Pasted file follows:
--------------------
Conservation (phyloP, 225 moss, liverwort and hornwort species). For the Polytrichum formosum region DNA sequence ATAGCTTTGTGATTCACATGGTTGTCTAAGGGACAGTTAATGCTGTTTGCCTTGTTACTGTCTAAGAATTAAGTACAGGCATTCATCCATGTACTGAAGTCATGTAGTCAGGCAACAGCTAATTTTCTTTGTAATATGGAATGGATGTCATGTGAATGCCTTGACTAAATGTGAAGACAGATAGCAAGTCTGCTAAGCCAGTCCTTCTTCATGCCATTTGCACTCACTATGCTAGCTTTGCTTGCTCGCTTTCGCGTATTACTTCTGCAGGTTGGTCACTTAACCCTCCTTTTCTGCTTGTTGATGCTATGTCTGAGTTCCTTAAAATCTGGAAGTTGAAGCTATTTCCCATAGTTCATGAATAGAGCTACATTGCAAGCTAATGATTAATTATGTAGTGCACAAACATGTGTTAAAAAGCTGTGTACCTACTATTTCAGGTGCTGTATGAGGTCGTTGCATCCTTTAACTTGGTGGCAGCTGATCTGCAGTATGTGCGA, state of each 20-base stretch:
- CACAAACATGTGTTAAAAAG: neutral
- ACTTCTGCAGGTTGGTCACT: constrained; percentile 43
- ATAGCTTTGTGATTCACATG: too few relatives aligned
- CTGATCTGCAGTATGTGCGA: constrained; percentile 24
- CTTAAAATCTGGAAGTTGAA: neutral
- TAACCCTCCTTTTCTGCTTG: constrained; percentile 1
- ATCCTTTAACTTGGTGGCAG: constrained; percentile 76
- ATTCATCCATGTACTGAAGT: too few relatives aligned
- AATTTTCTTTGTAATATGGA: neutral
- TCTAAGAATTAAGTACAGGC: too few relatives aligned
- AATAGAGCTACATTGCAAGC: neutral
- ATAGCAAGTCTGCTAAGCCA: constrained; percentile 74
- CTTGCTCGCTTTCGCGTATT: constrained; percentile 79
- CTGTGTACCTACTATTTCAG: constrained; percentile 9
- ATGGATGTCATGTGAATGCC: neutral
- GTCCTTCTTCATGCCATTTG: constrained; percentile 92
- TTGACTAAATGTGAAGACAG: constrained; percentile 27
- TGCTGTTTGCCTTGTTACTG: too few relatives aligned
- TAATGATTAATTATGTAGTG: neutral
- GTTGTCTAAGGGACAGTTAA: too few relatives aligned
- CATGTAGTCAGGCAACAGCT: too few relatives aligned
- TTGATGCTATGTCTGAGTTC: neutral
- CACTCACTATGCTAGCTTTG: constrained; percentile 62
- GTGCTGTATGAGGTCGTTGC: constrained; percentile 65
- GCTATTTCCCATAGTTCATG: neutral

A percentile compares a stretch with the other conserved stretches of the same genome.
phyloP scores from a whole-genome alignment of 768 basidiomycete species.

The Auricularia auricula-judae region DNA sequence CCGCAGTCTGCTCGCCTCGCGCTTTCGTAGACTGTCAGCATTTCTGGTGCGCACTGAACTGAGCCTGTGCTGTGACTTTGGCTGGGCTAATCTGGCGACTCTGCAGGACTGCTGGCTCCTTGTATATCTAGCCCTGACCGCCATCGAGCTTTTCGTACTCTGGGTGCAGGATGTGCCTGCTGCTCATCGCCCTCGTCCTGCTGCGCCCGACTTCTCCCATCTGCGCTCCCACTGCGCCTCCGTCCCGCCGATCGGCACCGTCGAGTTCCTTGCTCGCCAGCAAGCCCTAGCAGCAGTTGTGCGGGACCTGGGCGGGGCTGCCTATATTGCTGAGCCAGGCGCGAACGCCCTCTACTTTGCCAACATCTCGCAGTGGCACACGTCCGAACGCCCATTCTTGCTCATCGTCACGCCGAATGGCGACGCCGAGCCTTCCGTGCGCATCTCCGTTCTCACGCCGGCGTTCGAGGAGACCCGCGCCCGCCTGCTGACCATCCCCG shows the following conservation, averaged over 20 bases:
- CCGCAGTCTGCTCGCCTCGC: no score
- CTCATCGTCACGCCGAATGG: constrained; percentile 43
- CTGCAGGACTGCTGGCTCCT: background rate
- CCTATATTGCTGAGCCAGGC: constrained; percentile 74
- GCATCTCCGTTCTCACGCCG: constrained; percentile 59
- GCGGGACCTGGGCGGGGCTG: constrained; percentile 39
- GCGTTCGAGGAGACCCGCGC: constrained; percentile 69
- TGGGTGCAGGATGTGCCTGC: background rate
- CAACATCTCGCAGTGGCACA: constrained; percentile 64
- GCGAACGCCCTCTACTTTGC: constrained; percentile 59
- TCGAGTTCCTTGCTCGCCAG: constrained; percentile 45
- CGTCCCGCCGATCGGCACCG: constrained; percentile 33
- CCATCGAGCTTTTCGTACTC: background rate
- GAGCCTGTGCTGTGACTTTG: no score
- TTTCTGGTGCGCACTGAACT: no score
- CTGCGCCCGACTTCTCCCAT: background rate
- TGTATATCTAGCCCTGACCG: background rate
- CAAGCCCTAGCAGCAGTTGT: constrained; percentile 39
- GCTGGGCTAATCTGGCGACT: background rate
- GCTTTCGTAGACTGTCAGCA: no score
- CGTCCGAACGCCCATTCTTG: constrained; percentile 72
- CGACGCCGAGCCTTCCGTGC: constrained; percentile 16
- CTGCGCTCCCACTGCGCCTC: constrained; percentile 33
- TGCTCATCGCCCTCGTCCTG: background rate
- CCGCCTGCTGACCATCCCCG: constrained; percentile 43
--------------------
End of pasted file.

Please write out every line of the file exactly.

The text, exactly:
Conservation (phyloP, 225 moss, liverwort and hornwort species). For the Polytrichum formosum region DNA sequence ATAGCTTTGTGATTCACATGGTTGTCTAAGGGACAGTTAATGCTGTTTGCCTTGTTACTGTCTAAGAATTAAGTACAGGCATTCATCCATGTACTGAAGTCATGTAGTCAGGCAACAGCTAATTTTCTTTGTAATATGGAATGGATGTCATGTGAATGCCTTGACTAAATGTGAAGACAGATAGCAAGTCTGCTAAGCCAGTCCTTCTTCATGCCATTTGCACTCACTATGCTAGCTTTGCTTGCTCGCTTTCGCGTATTACTTCTGCAGGTTGGTCACTTAACCCTCCTTTTCTGCTTGTTGATGCTATGTCTGAGTTCCTTAAAATCTGGAAGTTGAAGCTATTTCCCATAGTTCATGAATAGAGCTACATTGCAAGCTAATGATTAATTATGTAGTGCACAAACATGTGTTAAAAAGCTGTGTACCTACTATTTCAGGTGCTGTATGAGGTCGTTGCATCCTTTAACTTGGTGGCAGCTGATCTGCAGTATGTGCGA, state of each 20-base stretch:
- CACAAACATGTGTTAAAAAG: neutral
- ACTTCTGCAGGTTGGTCACT: constrained; percentile 43
- ATAGCTTTGTGATTCACATG: too few relatives aligned
- CTGATCTGCAGTATGTGCGA: constrained; percentile 24
- CTTAAAATCTGGAAGTTGAA: neutral
- TAACCCTCCTTTTCTGCTTG: constrained; percentile 1
- ATCCTTTAACTTGGTGGCAG: constrained; percentile 76
- ATTCATCCATGTACTGAAGT: too few relatives aligned
- AATTTTCTTTGTAATATGGA: neutral
- TCTAAGAATTAAGTACAGGC: too few relatives aligned
- AATAGAGCTACATTGCAAGC: neutral
- ATAGCAAGTCTGCTAAGCCA: constrained; percentile 74
- CTTGCTCGCTTTCGCGTATT: constrained; percentile 79
- CTGTGTACCTACTATTTCAG: constrained; percentile 9
- ATGGATGTCATGTGAATGCC: neutral
- GTCCTTCTTCATGCCATTTG: constrained; percentile 92
- TTGACTAAATGTGAAGACAG: constrained; percentile 27
- TGCTGTTTGCCTTGTTACTG: too few relatives aligned
- TAATGATTAATTATGTAGTG: neutral
- GTTGTCTAAGGGACAGTTAA: too few relatives aligned
- CATGTAGTCAGGCAACAGCT: too few relatives aligned
- TTGATGCTATGTCTGAGTTC: neutral
- CACTCACTATGCTAGCTTTG: constrained; percentile 62
- GTGCTGTATGAGGTCGTTGC: constrained; percentile 65
- GCTATTTCCCATAGTTCATG: neutral

A percentile compares a stretch with the other conserved stretches of the same genome.
phyloP scores from a whole-genome alignment of 768 basidiomycete species.

The Auricularia auricula-judae region DNA sequence CCGCAGTCTGCTCGCCTCGCGCTTTCGTAGACTGTCAGCATTTCTGGTGCGCACTGAACTGAGCCTGTGCTGTGACTTTGGCTGGGCTAATCTGGCGACTCTGCAGGACTGCTGGCTCCTTGTATATCTAGCCCTGACCGCCATCGAGCTTTTCGTACTCTGGGTGCAGGATGTGCCTGCTGCTCATCGCCCTCGTCCTGCTGCGCCCGACTTCTCCCATCTGCGCTCCCACTGCGCCTCCGTCCCGCCGATCGGCACCGTCGAGTTCCTTGCTCGCCAGCAAGCCCTAGCAGCAGTTGTGCGGGACCTGGGCGGGGCTGCCTATATTGCTGAGCCAGGCGCGAACGCCCTCTACTTTGCCAACATCTCGCAGTGGCACACGTCCGAACGCCCATTCTTGCTCATCGTCACGCCGAATGGCGACGCCGAGCCTTCCGTGCGCATCTCCGTTCTCACGCCGGCGTTCGAGGAGACCCGCGCCCGCCTGCTGACCATCCCCG shows the following conservation, averaged over 20 bases:
- CCGCAGTCTGCTCGCCTCGC: no score
- CTCATCGTCACGCCGAATGG: constrained; percentile 43
- CTGCAGGACTGCTGGCTCCT: background rate
- CCTATATTGCTGAGCCAGGC: constrained; percentile 74
- GCATCTCCGTTCTCACGCCG: constrained; percentile 59
- GCGGGACCTGGGCGGGGCTG: constrained; percentile 39
- GCGTTCGAGGAGACCCGCGC: constrained; percentile 69
- TGGGTGCAGGATGTGCCTGC: background rate
- CAACATCTCGCAGTGGCACA: constrained; percentile 64
- GCGAACGCCCTCTACTTTGC: constrained; percentile 59
- TCGAGTTCCTTGCTCGCCAG: constrained; percentile 45
- CGTCCCGCCGATCGGCACCG: constrained; percentile 33
- CCATCGAGCTTTTCGTACTC: background rate
- GAGCCTGTGCTGTGACTTTG: no score
- TTTCTGGTGCGCACTGAACT: no score
- CTGCGCCCGACTTCTCCCAT: background rate
- TGTATATCTAGCCCTGACCG: background rate
- CAAGCCCTAGCAGCAGTTGT: constrained; percentile 39
- GCTGGGCTAATCTGGCGACT: background rate
- GCTTTCGTAGACTGTCAGCA: no score
- CGTCCGAACGCCCATTCTTG: constrained; percentile 72
- CGACGCCGAGCCTTCCGTGC: constrained; percentile 16
- CTGCGCTCCCACTGCGCCTC: constrained; percentile 33
- TGCTCATCGCCCTCGTCCTG: background rate
- CCGCCTGCTGACCATCCCCG: constrained; percentile 43